How is it treated?
Shigellosis is usually treated with antibiotics. But some types of Shigella bacteria are not killed by antibiotics. This is called resistance. Because using antibiotics can make these bacteria even more resistant, mild cases of shigellosis are often not treated with antibiotics. In this case, shigellosis is treated by managing complications until it passes. Dehydration caused by diarrhea is the most common complication. Do not use medicines to prevent diarrhea.
To prevent dehydration, take frequent sips of a rehydration drink (such as Pedialyte). Try to drink a cup of water or rehydration drink for each large, loose stool you have. Soda and fruit juices have too much sugar and not enough of the important electrolytes that are lost during diarrhea, and they should not be used to rehydrate.
Try to stay with your normal diet as much as possible. Eating your usual diet will help you to get enough nutrition. Doctors believe that eating a normal diet will also help you feel better faster. But try to avoid foods that are high in fat and sugar. Also avoid spicy foods, alcohol, and coffee for 2 days after all symptoms have disappeared.
How can you prevent shigellosis?
You can help prevent the spread of shigellosis by washing your hands frequently and carefully with soap, especially if you work or spend time in day care centers or with children who are not completely toilet trained. When possible, keep young children with shigellosis who are still in diapers away from uninfected children.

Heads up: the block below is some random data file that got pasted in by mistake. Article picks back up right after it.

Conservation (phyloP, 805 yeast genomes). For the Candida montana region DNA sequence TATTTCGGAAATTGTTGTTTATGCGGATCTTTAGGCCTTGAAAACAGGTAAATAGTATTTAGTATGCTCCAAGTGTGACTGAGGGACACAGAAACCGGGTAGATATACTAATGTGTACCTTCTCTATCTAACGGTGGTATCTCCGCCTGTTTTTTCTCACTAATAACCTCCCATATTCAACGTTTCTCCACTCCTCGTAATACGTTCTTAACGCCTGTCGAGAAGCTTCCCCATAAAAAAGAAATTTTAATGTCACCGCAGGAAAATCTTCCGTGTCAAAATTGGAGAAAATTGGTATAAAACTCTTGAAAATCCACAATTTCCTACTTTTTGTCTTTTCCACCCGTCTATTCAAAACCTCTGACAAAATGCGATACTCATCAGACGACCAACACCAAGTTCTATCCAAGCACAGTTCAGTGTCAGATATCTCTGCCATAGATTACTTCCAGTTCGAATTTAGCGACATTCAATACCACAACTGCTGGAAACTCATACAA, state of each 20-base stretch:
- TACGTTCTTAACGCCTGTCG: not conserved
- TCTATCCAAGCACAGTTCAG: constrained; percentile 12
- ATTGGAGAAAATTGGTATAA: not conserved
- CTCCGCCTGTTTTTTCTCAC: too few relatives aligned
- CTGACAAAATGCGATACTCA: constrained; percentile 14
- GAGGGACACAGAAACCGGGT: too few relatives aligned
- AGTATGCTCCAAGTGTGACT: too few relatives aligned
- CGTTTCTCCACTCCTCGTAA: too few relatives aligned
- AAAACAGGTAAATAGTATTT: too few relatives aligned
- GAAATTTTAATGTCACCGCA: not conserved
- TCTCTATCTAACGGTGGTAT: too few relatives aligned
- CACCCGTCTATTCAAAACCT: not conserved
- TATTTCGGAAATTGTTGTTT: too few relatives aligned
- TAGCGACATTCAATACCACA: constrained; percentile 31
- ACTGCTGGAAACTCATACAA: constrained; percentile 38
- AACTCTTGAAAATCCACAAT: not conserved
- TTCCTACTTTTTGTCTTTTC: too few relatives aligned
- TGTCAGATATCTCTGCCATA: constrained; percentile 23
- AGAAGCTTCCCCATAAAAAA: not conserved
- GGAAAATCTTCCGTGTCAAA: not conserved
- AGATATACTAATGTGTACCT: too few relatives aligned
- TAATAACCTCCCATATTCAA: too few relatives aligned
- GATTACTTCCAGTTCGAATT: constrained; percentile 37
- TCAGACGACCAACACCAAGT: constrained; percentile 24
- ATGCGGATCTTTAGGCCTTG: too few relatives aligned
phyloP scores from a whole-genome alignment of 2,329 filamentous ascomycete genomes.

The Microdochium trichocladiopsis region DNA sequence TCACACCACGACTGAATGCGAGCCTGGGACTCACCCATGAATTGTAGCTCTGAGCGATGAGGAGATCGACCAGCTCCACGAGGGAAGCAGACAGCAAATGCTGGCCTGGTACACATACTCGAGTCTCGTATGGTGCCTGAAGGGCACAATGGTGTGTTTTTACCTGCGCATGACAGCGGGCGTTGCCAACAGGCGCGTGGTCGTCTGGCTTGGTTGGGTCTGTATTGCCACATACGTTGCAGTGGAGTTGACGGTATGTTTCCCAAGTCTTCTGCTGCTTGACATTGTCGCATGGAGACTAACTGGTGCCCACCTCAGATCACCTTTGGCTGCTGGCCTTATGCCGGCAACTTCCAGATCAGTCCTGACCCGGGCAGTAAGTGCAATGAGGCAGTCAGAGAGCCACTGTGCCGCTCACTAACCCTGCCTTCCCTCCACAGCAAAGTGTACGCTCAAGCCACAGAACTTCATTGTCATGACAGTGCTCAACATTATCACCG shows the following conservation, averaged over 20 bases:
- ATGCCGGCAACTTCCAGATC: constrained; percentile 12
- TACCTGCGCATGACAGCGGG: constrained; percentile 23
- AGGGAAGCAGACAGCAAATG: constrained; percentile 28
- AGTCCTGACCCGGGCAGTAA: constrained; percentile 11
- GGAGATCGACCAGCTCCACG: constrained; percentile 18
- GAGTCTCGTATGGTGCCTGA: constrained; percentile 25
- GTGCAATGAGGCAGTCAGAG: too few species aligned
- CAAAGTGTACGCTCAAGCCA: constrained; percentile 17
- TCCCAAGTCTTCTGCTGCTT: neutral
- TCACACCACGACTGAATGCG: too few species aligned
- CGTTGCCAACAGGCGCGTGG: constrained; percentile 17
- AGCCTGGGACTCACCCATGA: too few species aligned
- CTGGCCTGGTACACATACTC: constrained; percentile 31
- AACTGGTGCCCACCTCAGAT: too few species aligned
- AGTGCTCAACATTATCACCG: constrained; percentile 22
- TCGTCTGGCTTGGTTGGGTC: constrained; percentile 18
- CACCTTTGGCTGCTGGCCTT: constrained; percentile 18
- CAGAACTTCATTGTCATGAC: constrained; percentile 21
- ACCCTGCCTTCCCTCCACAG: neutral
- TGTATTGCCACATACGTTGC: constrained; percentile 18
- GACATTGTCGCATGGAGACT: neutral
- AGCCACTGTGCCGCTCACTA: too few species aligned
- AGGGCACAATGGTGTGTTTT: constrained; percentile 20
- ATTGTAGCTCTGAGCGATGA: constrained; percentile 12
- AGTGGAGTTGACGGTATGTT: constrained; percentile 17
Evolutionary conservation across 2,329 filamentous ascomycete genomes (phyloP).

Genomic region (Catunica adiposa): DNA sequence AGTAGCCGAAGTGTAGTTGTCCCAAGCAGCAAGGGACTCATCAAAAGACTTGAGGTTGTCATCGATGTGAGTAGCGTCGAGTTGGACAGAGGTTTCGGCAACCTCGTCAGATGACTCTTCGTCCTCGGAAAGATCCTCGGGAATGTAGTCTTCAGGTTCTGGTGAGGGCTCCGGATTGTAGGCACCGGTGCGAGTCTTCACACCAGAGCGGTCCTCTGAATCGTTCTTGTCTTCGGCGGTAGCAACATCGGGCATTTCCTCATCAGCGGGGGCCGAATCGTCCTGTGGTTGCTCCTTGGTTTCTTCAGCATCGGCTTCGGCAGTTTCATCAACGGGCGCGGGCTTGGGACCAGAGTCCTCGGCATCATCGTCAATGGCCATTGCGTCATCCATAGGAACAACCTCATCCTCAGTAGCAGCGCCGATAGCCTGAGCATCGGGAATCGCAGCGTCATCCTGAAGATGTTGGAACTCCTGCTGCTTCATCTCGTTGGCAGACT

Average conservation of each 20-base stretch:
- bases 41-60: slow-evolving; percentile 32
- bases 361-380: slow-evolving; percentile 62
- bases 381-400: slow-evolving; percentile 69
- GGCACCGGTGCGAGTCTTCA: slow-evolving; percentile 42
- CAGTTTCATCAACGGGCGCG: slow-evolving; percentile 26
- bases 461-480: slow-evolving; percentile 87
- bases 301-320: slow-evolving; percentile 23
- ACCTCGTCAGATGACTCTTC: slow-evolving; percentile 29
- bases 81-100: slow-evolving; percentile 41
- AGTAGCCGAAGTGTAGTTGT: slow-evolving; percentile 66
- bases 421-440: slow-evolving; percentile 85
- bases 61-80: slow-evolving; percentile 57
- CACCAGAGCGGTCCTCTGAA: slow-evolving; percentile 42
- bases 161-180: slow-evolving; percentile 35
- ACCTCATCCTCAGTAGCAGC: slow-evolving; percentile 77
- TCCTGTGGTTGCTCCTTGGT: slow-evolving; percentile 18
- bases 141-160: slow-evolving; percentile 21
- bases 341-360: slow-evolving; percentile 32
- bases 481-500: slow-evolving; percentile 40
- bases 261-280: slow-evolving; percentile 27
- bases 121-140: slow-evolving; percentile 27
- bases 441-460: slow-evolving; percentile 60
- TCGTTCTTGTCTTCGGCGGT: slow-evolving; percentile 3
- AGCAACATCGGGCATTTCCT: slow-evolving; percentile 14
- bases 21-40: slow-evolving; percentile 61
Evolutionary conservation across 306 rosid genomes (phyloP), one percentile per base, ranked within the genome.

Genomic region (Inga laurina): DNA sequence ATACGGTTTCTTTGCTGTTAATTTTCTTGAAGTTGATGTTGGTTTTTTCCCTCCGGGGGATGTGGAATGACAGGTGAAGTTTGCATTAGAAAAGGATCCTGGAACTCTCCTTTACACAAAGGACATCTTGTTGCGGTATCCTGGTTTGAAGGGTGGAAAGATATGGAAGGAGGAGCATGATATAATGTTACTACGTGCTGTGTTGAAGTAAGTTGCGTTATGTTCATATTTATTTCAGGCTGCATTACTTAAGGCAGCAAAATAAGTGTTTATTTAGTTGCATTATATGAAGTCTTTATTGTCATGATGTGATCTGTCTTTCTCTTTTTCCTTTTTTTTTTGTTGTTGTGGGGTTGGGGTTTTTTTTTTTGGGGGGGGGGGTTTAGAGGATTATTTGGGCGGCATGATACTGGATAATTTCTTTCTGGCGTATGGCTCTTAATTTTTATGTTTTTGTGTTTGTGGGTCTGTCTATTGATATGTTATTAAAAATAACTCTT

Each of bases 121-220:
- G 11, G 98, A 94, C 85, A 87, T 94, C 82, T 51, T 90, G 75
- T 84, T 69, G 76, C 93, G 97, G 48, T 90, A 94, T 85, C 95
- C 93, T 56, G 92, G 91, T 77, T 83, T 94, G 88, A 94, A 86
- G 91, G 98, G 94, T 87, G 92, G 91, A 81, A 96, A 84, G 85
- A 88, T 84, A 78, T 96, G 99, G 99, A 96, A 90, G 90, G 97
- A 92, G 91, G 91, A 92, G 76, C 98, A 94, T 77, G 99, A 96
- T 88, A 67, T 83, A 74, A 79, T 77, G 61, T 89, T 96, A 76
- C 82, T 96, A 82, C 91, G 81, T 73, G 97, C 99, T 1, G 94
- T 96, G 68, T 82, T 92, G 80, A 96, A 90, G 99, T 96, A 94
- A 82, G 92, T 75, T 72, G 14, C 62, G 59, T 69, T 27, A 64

If your child is in diapers and has shigellosis, after diaper changing, wipe the changing area with a disinfectant such as diluted household bleach and put the diapers in a closed-lid garbage can. Then wash your hands with soap and warm water.
People who have shigellosis should not prepare food or pour water for others. Shigella are present in the diarrhea of people with shigellosis and for 1 or 2 weeks after symptoms have stopped.
Does shigellosis have any complications?
After shigellosis, it may take months before your bowel movements are completely normal again. But people with diarrhea usually recover completely.
A small number of people who are infected with one type of shigella bacteria, Shigella flexneri, will later develop pain in their joints, irritation of the eyes, and painful urination. This is called Reiter's syndrome. It can last for months or years and can lead to chronic arthritis.